In awe of nature, fire, and humans – another day in Tzur Hadassah.

On Friday, while driving back up the hill from an Ikea run, I found out my kids had been picked up from home by a friend because a forest fire went rogue coming too close to our residential area. By the time I saw the giant smoke cloud rising on the horizon, a text had gone out warning people on my block to evacuate. By the time I left my apartment after checking we took the important documents, police were knocking on doors and yelling from the street to move on out.

It’s 72 hours later; the fires have been choked near us and have moved on across hills. Houses remain in tact; even the farm was left somehow mostly untouched. Yet it was the closest a forest fire in our area has come to harming property or people in the 14 years I’ve been living in Tzur Hadassah. It was really, really something to watch up close.

When we first moved to Tzur Hadassah, I’ll admit – my Australian and I would laugh uncomfortably about how lackadaisical the local firemen seemed. We called in a fire we spotted in the forest and the response was, ‘oh… yeah we know… we’ll check it out soon’. But over the years there have been a fair amount of serious fires, some of them not so harm-less on other parts of the Jerusalem Hills. My respect for them has grown and I want to share my appreciation for the 35 firefighting teams from around the country that came to our town to prevent the fire from swallowing more than our beloved Sansan forest – with trucks, planes, ATVs and helicopters.

Either it was a slow news day (what?) or the Israeli press has been in crisis mode for too many weeks lately, but we made it on the map in Saturday’s Times of Israel and Ynet.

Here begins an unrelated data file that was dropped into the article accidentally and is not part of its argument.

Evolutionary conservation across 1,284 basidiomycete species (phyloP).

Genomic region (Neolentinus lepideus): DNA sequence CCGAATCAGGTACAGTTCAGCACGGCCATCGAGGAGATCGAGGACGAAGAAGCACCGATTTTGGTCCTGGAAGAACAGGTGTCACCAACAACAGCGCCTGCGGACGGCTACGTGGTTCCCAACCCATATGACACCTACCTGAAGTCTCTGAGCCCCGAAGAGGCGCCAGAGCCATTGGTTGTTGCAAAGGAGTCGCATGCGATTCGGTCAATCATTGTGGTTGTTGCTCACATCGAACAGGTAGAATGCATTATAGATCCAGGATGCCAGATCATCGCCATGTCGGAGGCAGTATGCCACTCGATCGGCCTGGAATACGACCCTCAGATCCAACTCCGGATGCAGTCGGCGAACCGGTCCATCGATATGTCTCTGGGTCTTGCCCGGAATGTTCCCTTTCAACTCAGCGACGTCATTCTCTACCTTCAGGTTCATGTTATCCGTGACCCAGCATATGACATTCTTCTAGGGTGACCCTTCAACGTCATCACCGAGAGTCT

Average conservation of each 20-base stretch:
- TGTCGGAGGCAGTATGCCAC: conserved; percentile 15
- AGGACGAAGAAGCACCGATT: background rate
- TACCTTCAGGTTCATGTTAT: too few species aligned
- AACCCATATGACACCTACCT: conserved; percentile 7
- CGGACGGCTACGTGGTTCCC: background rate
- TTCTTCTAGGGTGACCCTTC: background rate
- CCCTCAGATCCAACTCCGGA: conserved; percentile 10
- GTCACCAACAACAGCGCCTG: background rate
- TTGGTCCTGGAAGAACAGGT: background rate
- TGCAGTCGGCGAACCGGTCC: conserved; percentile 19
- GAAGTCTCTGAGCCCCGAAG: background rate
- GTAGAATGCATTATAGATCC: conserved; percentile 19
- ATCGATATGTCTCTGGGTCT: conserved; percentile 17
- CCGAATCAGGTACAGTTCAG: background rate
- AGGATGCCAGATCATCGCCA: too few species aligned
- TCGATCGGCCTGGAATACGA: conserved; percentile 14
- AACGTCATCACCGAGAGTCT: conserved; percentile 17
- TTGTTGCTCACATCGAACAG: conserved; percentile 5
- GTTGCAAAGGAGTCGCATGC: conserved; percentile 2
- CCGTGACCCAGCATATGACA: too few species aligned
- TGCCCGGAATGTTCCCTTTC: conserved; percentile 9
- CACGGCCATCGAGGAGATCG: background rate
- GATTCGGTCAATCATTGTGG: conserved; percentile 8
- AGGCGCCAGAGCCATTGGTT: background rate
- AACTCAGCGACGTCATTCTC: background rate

It was a chance to see how just how much our kids are not taught the same level of fire awareness as we were in the States and Australia, but equally a chance to have a very in-depth series of conversations over Shabbat. After begging the cop charged with blocking entrance to our street to let us run up and grab some toothbrushes and underwear for camping at friends’, we got the message that the evacuation was lifted and we could return home, an hour before Shabbat. The next 25 hours were quiet and not quiet as the smell of ash kept wafting in, planes kept flying overhead, pink flame retardant kept sprinkling down on leftover spot fires across the Sansan.

We went to see what nature left over this afternoon. What was swallowed, and what was spared.

Seeing fellow townies walk around checking it out, together but not together, smiling in greeting while mind is elsewhere, it was a corona vibe all over again. Waving at the firefighters passing through our street every few minutes – we live at the end of the town, right before the nature preserve starts – it’s a reset for what we’re doing here, what our role is, our responsibility.

We could joke that 2020 isn’t over; that 2021 is just the sequel. But we can also realize how small we are, how the world turns and we happen to be on it. How if we really wanted to, we could do better.

It leaves me in awe of our planet, in the forest fires’ purpose, in nature’s course, in human strength. We could coexist within Earth’s framework if we could just learn to show more reverence.

No word on cause yet.





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